A hard forehead is synonymous with obstinate. Ezekiel’s name is derived from the Hebrew word for “hard.” Sin hardens the heart and creates a stiff, deceived spirit. The Bible calls these qualities of hard hearts.
A study of the Bible’s style reveals that the prophet Ezekiel was not a realist. His work consists of visions and satirical oracles that are often far from realism. His imagery is earthy, bodily, and almost gothic, and the message is not easy to ignore. Here are some points to consider when reading Ezekiel’s writings:
According to Josephus, Ezekiel wrote two books. This structure may reflect the characteristic of Hebrew prophets: they often divide their works into two parts. Ezekiel’s first book takes place in his own time and the second part describes events in the future. However, Josephus is not sure what exactly that structure means.
The style of Ezekiel’s writing is a reflection of his intellect and broad knowledge. His powerful imagination enabled him to deal with complex and large issues in powerful images. His style in the Bible is sometimes aloof and distant, yet at times it is passionate and earthy. Ezekiel was also directed to personally involve himself in the divine word and to act out prophetic symbolism.
The prophetic work is based on the expectation that Israel will return to its homeland. His writings are full of warnings, pointing to the impending restoration of the nation. In addition, Ezekiel emphasizes the need for the faithful exile to herald the future through righteous living and corporate responsibility.
The book of Ezekiel describes a time of great tension in the region. The Babylonian empire had been threatening the city of Jerusalem for some time. In addition, the first wave of Jewish leaders had been driven into exile. Moreover, things would get worse for the city of Jerusalem. In such a scenario, no compromises will save it, and Jerusalem will be destroyed.
The Christian seer John of Patmos, who wrote the Book of Revelation, used Ezekiel exclusively in his work. Revelation reveals the impending destruction of the Roman Empire. The Roman Empire will be portrayed as Babylon, and Satan will gather evil nations, Gog and Magog, which will ultimately be destroyed in the final days.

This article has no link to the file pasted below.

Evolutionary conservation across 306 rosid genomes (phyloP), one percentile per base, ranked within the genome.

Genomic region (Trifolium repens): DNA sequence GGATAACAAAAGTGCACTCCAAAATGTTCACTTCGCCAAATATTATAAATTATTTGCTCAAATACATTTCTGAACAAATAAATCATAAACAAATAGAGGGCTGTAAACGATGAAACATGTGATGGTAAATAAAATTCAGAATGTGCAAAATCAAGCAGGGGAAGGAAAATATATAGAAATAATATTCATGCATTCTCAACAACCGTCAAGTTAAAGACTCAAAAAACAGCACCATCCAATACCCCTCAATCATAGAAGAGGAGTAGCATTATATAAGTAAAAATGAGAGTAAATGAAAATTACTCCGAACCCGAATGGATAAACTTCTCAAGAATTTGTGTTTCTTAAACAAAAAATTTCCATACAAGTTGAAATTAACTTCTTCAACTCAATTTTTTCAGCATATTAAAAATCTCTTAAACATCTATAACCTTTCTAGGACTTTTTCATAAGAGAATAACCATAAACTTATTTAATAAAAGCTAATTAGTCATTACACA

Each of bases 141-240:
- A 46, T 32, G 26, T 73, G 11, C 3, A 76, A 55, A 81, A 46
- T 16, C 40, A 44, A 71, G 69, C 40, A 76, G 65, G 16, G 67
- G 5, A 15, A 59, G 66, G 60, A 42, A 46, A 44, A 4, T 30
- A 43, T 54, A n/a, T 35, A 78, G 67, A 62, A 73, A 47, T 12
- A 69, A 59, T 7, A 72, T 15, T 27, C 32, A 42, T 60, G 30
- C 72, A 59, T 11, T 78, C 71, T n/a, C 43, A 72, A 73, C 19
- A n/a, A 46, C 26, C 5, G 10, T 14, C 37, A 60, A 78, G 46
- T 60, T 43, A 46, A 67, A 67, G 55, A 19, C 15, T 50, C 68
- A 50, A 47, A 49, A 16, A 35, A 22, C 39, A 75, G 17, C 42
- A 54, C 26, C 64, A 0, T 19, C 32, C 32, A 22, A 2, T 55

The message of Ezekiel is to tell the people of Israel that they will soon be destroyed. The people of Jerusalem, still clinging to their dream of returning to their land, are in denial. They say that Abraham was the only one who had possessed the land. They are incurable optimists. The people of Jerusalem will eventually realize that their God is the Yahweh when they see his judgment.
As a prophet, Ezekiel is given a difficult ministry. On July 1, 593 B.C., he is given a vision of God’s glory. The “thirtieth year” element of this prophecy is a matter of debate, since Levite priests began their ministry at thirty years old.
One of the central themes of Ezekiel’s message is that God is sovereign over the world. He will not give His glory to anyone else. And while He has chosen Israel to be His people, sin has prevented Him from dwelling among them. Once Israel is converted, God can dwell with them and restore His holy sanctuary.
Ezekiel’s prophetic career lasted for approximately twenty years. He began his prophetic ministry in 593 B.C., and continued for another twenty years. His last message was given to the exiles of Judah near the river Chebar.
The prophet Ezekiel is a watchman for God. His mission is to warn people about danger and responsibility. During this time of persecution and war, many Jews are tempted to turn to idolatry and worship other gods. But the prophet Ezekiel begins his ministry by symbolically acting out a siege and laying a brick.
Israel had committed idolatry in their ancient past and made the land abominable. God took notice of this and punished the people. As a result, he scattered the people among different nations. During this period, the Israelites were unable to understand why they were being expelled from their land. God, however, explained to them that they had profaned His holy name. Only when they return to the land will God restore His name.